Several people have remarked recently how well I am “moving on”. Many think moving on means always remembering this sad event in some way but you resume your ‘normal’ life. Some who have not lost a child think it is like losing a beloved grandparent but ‘worse’. Others know a more proper definition would be finding a way to continue enduring extreme emotional pain despite constant reminders. Life can never be normal but eventually some moments of joy can be experienced in the midst of pain.
Regardless of what you think it means, I was not “moving on”. I could not write for over six weeks and several uncompleted projects at home still lay dormant. For a while I was concerned about my work results. However, I am attempting to find ways to endure. I have committed to survive the odds.
This week, one year ago, my wife and I decided 2019 would be a completely different year than the previous 27 years of marriage. We knew changes needed to occur for our emotional health. We give each other more leniency now, proactively find people who accept us, and do things together which Caleb never did with us.
Instead of going to the beach for Spring Break, we went camping with a bunch of friends from our local church. We had some nice conversations, fun times, and plenty of time alone to read. This turned into a great time of rest and renewed friendships.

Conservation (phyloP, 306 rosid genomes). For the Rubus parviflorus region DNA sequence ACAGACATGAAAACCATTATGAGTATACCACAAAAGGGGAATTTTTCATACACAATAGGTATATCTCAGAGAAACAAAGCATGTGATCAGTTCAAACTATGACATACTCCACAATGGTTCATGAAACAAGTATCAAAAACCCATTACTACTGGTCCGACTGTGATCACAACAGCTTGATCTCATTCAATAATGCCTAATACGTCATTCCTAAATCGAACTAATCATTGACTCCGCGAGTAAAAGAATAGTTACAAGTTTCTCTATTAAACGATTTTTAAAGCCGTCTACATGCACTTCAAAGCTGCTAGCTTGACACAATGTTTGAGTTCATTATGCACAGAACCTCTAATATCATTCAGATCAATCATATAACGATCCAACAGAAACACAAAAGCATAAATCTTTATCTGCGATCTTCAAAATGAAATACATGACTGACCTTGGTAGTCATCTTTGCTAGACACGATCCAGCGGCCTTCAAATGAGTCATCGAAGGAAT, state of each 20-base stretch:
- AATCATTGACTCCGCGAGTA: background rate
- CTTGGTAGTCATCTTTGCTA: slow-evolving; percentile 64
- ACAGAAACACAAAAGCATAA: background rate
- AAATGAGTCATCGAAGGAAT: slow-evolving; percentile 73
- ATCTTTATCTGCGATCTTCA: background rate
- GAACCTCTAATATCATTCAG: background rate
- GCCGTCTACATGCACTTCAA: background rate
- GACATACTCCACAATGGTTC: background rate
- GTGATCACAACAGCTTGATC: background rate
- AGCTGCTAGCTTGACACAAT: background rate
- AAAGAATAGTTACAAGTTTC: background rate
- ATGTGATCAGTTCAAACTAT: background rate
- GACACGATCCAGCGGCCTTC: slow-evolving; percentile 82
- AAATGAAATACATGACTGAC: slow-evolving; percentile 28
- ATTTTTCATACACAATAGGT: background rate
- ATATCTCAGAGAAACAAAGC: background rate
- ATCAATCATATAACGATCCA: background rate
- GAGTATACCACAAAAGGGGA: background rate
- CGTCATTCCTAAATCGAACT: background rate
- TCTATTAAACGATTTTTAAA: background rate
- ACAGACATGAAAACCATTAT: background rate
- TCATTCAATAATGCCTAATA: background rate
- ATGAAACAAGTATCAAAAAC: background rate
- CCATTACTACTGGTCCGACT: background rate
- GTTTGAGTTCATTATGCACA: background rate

For my birthday we went to CampSOS. Families affected by suicide from around the state come together to learn strategies for processing grief. I went in apprehensive but it was good fun and made new friends.
June is tough. Caleb died in June. His birthday and Madilyn’s is in June. It is the anniversary of losing Alex and when Emily should have been born. We wanted to be camping for the first and last weeks of the month but storms and other things forced a change. We went to Myrtle Beach instead.
We used to visit family on Thanksgiving and Christmas and then we spent the last few with Caleb at home. So this year we spent the holidays with friends. I am floored at the generosity of people opening their homes and sharing their precious families and time with us. The love poured into us was amazing. Thanks!
When my job performance began to suffer, I found a psychiatrist. The prescribed medication has dramatically reduced my anxiety, took the sharp edges off the PTSD and depression, and allowed me to regain control of my ADHD. I have resisted taking psychotropic medications for nearly twenty years but sometimes they are necessary.
This last year I found many strategies for dealing with grief. I made new friends and became closer to some existing friends. I have endured the year with hope to endure another. Please don’t ask me if I am “moving on”, “getting back to normal”, or finding a “new normal”. I don’t know exactly what you are asking. I am enduring grief and will survive.
Photo by Luke Stackpoole on Unsplash